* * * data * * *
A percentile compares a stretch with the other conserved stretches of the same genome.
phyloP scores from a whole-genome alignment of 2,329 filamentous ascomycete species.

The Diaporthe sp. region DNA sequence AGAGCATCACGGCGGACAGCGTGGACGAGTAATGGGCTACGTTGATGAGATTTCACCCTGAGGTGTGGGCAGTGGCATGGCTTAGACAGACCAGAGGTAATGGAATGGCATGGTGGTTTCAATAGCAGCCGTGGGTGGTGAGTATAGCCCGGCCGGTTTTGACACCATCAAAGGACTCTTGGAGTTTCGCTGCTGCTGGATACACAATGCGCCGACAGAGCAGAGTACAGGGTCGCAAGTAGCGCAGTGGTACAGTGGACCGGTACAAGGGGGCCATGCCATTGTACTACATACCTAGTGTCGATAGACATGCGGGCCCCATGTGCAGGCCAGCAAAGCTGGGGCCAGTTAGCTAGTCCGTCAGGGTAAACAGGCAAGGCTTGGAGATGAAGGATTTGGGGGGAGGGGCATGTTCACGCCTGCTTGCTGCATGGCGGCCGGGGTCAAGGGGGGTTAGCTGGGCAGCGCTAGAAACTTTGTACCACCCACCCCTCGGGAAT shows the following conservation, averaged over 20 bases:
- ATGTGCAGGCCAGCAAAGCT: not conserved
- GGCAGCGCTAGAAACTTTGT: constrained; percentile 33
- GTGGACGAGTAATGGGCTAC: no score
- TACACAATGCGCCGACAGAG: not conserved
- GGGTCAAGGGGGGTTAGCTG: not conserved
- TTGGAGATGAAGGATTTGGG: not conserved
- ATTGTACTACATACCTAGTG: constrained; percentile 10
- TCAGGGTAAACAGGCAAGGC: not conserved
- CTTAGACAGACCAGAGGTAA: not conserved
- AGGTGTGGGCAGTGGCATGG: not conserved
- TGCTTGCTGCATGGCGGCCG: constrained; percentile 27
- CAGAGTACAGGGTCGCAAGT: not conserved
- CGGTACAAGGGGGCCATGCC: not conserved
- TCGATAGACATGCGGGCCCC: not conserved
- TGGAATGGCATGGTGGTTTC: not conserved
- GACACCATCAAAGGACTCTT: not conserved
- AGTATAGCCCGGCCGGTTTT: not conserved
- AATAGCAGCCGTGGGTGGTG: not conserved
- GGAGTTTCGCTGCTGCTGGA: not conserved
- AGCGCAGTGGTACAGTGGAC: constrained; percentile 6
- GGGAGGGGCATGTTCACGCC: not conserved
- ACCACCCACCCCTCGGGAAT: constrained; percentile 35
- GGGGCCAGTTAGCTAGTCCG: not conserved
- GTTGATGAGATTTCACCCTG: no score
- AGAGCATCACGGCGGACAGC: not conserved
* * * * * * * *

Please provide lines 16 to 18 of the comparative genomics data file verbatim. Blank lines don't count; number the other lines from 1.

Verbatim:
- CGGTACAAGGGGGCCATGCC: not conserved
- TCGATAGACATGCGGGCCCC: not conserved
- TGGAATGGCATGGTGGTTTC: not conserved